This article is written by Mr. Bhumesh Verma, Managing Partner at Corp Comm Legal
The Reserve Bank of India (RBI) is in a clean up mode again and mulling on revising existing Non-banking Finance Company (NBFC) norms. This exercise will be carried out by tightening capital, lending and governance norms, the underlying intent being to curb defaults in light of ILFS and Dewan Housing Finance misdeeds.
The RBI is keen to develop a four-layered regulatory structure to monitor the implementation of proposed norms.
Gist of prospective norms
- The underlying intent in revision of existing NBFC framework is to establish compliance structure with a categorization of NBFCs into different layers (i.e Top layer, Upper layer, Middle Layer and Base layer).
- RBI intends to tighten the compliance norms on defaulting NBFCs based on the layer by rationalizing the norms which are in prevalence.
- Any NBFC pursuant to which risk parameters are very high will be inducted into Top layer class. Otherwise, classification of NBFCs will take place based on level of risk involved into:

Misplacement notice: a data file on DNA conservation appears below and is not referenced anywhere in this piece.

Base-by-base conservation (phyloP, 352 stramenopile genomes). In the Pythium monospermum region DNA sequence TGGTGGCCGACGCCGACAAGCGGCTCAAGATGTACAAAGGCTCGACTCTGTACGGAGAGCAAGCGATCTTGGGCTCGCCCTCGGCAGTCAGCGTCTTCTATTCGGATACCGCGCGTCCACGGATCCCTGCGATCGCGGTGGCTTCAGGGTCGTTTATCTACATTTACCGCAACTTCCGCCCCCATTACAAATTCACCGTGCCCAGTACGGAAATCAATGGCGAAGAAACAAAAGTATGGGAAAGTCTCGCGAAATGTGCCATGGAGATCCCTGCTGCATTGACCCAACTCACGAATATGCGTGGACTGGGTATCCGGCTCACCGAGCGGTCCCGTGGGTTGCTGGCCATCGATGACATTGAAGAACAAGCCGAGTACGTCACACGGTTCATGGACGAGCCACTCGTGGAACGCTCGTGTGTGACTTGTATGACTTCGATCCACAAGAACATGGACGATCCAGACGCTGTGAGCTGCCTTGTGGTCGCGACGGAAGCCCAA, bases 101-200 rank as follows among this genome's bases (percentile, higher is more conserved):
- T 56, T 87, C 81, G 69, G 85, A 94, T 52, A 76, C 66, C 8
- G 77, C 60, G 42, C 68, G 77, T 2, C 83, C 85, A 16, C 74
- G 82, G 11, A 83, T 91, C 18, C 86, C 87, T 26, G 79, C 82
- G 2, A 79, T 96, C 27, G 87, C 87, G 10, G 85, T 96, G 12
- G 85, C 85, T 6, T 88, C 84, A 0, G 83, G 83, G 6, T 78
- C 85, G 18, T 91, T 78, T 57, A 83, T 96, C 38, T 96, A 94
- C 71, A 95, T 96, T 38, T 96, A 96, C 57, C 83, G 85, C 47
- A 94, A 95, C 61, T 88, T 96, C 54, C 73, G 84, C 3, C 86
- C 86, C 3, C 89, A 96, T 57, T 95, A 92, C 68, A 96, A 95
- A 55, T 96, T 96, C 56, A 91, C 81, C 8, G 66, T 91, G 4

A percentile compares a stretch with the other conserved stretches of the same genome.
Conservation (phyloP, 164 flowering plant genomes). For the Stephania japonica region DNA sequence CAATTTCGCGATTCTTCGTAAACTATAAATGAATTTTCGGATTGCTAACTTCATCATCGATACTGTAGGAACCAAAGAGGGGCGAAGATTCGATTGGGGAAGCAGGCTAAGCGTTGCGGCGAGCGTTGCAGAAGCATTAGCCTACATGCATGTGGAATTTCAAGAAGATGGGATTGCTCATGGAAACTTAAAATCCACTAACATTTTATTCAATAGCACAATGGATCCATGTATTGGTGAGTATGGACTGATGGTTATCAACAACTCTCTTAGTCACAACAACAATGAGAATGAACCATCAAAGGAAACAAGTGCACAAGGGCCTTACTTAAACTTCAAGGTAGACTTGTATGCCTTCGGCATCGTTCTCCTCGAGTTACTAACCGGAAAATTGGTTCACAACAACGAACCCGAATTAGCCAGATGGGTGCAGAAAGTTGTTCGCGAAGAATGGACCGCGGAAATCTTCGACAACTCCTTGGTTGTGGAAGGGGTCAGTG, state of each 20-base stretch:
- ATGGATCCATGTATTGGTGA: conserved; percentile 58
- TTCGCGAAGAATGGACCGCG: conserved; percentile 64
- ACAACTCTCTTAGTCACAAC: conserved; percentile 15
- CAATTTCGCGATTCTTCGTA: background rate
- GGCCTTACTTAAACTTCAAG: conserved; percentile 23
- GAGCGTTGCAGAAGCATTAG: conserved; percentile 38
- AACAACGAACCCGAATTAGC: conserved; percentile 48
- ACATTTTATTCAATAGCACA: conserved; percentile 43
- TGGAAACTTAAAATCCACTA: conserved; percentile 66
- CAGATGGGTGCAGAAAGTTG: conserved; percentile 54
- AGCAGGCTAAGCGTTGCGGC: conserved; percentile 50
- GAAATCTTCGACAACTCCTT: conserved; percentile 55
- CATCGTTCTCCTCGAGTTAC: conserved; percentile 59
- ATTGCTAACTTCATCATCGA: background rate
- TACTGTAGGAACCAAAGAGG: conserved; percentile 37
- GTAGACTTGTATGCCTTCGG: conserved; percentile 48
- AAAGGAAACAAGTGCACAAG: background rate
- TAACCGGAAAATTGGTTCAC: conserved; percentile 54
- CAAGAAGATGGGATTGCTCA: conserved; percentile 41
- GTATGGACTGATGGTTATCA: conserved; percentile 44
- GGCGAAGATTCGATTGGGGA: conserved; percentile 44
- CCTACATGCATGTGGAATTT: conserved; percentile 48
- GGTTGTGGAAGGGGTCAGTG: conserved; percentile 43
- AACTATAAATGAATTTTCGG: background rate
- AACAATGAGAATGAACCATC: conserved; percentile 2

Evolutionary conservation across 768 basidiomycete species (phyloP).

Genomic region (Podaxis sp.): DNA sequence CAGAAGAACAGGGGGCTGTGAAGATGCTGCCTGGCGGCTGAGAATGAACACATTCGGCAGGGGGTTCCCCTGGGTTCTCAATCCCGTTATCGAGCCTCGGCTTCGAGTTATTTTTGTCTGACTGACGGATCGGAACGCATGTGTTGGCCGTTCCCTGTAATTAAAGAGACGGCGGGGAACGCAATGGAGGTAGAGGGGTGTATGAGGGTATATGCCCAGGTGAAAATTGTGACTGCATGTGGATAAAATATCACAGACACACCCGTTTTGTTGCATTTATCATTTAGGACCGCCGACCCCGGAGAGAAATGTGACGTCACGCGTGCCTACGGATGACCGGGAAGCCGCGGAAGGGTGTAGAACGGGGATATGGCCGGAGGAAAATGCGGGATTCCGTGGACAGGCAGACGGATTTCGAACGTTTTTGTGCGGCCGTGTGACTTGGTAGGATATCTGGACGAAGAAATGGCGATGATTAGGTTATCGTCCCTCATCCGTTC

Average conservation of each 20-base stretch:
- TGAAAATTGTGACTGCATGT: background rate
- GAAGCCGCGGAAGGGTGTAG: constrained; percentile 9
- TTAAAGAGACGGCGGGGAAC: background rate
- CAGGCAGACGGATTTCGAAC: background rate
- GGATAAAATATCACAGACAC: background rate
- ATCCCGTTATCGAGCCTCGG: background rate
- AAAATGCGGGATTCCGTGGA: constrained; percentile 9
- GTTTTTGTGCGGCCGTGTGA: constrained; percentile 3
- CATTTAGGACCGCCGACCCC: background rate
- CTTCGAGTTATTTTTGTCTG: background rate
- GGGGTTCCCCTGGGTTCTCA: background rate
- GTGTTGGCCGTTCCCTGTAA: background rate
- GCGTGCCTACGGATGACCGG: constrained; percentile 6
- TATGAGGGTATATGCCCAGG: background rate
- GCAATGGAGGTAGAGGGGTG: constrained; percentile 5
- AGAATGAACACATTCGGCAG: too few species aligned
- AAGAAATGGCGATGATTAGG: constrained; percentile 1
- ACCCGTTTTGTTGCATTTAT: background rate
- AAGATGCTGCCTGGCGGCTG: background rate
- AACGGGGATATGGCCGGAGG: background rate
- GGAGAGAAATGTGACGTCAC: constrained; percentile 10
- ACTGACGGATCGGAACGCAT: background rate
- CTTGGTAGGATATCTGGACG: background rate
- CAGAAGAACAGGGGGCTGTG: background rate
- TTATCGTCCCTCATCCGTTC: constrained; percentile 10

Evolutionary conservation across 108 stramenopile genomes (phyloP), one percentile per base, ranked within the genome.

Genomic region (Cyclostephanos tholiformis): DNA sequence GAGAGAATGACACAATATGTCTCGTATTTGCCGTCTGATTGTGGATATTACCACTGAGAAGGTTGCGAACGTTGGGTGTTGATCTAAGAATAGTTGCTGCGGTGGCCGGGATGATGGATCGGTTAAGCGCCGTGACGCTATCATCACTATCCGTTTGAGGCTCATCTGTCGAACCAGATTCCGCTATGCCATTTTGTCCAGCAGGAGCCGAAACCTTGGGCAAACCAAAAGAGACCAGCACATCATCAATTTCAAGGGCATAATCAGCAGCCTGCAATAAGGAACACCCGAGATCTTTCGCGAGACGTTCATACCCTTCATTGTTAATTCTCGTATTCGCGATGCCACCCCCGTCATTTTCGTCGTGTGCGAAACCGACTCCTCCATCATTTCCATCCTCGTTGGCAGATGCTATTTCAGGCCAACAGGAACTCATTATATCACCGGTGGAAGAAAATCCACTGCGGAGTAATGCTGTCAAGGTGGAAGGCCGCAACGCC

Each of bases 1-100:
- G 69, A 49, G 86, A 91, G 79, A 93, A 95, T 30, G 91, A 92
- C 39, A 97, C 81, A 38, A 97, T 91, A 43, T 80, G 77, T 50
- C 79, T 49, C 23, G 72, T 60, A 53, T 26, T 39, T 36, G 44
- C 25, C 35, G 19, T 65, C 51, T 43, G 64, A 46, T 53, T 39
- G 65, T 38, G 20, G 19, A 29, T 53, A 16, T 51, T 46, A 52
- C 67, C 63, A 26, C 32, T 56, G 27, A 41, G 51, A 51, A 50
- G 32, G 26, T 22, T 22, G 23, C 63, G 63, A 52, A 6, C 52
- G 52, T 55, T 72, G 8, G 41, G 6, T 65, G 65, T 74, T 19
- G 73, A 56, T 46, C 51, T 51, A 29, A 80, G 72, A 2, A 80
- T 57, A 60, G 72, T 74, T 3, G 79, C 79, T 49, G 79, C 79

Upper layer (NBFC-Upper Layer (NBFC-UL))
Middle Layer (NBFC-Middle Layer (NBFC-ML))
Lower layer (NBFC-Base Layer (NBFC-BL))
- Typically the probability of inclusion of any NBFC into Top layer bracket is a rare prospect – Any NBFC in Upper layer associated with high risk economic transactions could be moved up into Top layer.
- Proposal of mandatory listing requirements for Upper layer NBFC in line with private banks is under consideration.
- Higher capital charge (including capital conservation buffers) will be levied on NBFCs in Top layer bracket.
- Minimum capital of INR 20 crore is proposed for any entity to enter into NBFC business – Existing minimum capital requirement is INR 2 crore only.
- To upscale the capital requirements of NBFCs and to augment quality standards in regulating capital – Imposition of mandatory capital requirement of 9% for NBFCs in Upper layer along with inception of standard asset provision norms is proposed by RBI.
- Another prospect is that cut down of classification period for default entities from 180 days to 90 days to strike right balance amid banks and NBFCs in relation to bad asset identification.
One can hope that these prospective norms will facilitate and improve governance and compliance aspects of NBFC segment and prevent frauds.
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